The court of appeal affirmed the trial court judgment dismissing the plaintiff’s CEQA action on grounds that the plaintiff failed to join an indispensable real party in interest within thirty days after the city filed a revised notice of determination to correct an earlier notice of determination which misidentified the project applicant — even though the plaintiff was not notified the notice had been corrected. Organizacion Comunidad de Alviso v. City of San Jose, 60 Cal. App. 5th 783 (2021).
Following the approval of an application to rezone farmland for light industrial use, the city filed two notices of determination. The first notice misidentified the project applicant. A revised notice, filed five days later, correctly identified Microsoft as the project applicant. The plaintiff had requested a copy of the notice of determination for the project and the city responded by sending the plaintiff a copy of the first notice, but it failed to send the plaintiff a copy of the second, corrected notice.
Relying on the first notice of determination, the plaintiff filed a petition for writ of mandate within 30 days after the notice was filed. That petition named the party identified as the project applicant in the notice as the real party in interest. Sometime later the plaintiff learned that a second notice of determination had been filed and filed an amended petition that correctly named Microsoft as the real party in interest. That petition, however, was filed more than 30 days after the city filed the second, corrected notice of determination. The court of appeal affirmed the trial court judgment dismissing the case on the ground that the initial petition was defective for failing to join Microsoft, an indispensable party, as the real party in interest, and that the amended petition was untimely because it was filed more than 30 days after the second notice of determination.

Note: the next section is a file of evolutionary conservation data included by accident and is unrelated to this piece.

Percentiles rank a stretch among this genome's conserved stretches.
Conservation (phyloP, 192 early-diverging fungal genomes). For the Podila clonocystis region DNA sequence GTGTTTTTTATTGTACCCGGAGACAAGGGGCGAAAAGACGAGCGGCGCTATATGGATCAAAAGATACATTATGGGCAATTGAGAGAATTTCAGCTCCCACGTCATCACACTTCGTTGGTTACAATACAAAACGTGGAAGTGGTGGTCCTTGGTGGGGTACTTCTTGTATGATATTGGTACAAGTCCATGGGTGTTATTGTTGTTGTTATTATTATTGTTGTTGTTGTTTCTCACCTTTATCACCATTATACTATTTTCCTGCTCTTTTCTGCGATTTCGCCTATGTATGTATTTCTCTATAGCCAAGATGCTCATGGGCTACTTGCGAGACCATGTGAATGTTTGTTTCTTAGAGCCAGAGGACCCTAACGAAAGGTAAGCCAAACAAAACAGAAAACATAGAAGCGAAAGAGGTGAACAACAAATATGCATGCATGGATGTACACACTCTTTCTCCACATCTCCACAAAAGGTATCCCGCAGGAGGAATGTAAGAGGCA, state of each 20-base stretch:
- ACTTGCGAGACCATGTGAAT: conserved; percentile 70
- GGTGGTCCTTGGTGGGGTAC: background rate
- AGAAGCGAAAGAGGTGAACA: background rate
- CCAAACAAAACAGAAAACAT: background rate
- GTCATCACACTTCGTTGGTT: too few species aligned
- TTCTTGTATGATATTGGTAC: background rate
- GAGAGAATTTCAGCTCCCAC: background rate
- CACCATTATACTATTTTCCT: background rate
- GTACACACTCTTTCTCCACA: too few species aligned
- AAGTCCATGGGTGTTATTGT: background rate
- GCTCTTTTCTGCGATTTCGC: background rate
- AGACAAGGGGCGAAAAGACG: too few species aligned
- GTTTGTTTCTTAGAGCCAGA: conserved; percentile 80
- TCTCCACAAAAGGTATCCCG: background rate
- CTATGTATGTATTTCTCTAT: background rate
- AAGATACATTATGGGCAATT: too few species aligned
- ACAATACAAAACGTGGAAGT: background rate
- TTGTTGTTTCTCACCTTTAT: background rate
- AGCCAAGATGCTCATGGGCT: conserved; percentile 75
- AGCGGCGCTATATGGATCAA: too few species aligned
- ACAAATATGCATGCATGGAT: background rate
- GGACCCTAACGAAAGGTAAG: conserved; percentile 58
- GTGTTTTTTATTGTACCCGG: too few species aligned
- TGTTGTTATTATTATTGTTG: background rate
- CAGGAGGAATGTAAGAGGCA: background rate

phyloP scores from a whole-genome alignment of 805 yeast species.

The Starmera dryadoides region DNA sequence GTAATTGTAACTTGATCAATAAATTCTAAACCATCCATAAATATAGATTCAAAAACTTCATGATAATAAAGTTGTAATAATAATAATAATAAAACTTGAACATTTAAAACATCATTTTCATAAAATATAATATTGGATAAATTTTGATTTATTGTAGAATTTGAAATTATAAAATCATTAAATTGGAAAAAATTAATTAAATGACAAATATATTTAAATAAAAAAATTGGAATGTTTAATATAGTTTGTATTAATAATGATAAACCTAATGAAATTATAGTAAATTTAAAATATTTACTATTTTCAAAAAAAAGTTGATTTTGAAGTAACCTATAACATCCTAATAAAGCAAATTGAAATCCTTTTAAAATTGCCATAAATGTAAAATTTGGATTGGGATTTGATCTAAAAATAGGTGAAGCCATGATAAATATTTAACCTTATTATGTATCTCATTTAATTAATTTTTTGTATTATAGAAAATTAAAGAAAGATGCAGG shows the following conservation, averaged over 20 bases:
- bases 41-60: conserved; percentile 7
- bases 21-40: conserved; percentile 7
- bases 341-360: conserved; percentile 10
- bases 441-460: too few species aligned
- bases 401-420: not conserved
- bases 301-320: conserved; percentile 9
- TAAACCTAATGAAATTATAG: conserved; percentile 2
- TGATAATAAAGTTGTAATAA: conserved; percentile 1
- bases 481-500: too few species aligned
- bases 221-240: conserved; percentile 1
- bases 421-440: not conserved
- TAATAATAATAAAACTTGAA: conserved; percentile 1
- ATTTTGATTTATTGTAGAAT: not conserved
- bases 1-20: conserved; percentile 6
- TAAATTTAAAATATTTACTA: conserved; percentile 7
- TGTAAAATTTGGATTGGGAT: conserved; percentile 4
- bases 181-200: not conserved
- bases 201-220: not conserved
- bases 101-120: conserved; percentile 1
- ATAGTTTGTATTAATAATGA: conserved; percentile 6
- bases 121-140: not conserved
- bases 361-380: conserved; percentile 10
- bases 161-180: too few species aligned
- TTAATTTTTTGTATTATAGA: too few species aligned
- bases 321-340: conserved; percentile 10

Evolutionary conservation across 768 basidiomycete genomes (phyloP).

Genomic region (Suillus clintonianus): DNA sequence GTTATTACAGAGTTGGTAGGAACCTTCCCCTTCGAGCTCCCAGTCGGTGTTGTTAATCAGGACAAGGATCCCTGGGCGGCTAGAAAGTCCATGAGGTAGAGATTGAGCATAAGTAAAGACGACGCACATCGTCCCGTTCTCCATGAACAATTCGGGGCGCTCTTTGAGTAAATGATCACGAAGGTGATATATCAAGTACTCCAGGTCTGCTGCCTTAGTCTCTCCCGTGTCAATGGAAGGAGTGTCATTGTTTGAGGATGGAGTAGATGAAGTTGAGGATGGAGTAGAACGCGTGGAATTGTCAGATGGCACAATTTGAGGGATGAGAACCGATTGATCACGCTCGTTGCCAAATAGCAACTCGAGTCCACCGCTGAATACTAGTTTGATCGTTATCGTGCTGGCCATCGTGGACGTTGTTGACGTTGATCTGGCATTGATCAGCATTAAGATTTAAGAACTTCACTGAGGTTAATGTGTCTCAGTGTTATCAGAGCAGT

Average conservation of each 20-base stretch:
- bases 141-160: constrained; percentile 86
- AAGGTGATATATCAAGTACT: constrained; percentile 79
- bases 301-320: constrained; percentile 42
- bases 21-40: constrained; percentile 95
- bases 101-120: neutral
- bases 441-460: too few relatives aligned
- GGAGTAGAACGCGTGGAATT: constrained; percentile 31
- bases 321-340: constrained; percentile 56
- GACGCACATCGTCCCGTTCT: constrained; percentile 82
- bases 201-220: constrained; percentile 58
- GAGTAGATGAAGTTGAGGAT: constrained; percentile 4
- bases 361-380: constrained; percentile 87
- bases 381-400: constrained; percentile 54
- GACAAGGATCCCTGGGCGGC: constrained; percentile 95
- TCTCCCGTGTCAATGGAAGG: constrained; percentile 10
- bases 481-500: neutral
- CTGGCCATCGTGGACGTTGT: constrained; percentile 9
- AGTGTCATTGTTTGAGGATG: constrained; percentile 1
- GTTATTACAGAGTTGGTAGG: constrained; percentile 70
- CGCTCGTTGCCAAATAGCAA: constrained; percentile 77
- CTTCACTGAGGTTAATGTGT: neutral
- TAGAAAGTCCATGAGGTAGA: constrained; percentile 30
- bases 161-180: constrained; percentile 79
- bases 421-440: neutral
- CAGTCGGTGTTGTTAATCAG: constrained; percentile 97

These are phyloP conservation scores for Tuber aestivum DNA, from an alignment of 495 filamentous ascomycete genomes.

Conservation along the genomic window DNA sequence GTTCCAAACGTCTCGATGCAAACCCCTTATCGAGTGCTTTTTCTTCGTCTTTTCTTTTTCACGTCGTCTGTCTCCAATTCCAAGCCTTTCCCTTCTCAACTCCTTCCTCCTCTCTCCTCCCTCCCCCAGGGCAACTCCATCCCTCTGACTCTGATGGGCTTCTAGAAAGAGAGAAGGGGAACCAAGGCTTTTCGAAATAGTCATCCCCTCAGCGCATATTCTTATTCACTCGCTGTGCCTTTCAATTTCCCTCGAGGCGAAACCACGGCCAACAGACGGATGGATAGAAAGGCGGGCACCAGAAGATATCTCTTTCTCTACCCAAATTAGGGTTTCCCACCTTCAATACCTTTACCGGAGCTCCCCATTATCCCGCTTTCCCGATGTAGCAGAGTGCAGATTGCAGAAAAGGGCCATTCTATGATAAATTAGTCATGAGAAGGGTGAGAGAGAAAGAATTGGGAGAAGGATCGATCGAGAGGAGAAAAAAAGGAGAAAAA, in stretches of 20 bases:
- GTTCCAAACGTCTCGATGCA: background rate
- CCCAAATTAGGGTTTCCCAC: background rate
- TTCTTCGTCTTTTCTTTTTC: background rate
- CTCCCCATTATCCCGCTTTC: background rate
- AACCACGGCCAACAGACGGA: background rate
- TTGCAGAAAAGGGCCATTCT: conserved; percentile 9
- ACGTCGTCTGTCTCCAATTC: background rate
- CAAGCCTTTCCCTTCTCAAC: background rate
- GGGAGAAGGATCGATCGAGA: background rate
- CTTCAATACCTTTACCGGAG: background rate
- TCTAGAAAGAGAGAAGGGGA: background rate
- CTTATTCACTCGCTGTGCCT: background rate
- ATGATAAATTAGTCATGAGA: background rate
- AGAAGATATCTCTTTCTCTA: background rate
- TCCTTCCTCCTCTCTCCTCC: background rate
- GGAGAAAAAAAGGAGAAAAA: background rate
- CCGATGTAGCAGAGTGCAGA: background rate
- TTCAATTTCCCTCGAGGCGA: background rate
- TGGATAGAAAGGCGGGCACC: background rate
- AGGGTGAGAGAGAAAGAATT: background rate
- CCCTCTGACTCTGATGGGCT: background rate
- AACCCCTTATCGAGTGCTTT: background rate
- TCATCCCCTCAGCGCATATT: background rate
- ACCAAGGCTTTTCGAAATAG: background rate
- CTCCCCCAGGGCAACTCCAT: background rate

The court agreed that the city violated CEQA by failing to send the second notice to the plaintiff. But the court concluded the violation did not excuse the plaintiff’s failure to file the amended petition within the 30-day limitations period that was triggered by the corrected notice because the statute that requires a public agency to send a copy of a notice of determination to any person who has submitted a written request for one specifically provides that the date the notice is mailed to the requesting party “shall not” affect the statute of limitations for filing a CEQA action
While the court expressed sympathy for the plaintiff, it determined that the trial court properly applied well-established principles that the filing of a valid notice of determination triggers the statute of limitations for a CEQA challenge. Actual notice is not required and the posting of a notice of determination is deemed sufficient to provide constructive notice to all potential litigants, even if it is a notice that has been revised to identify the right party.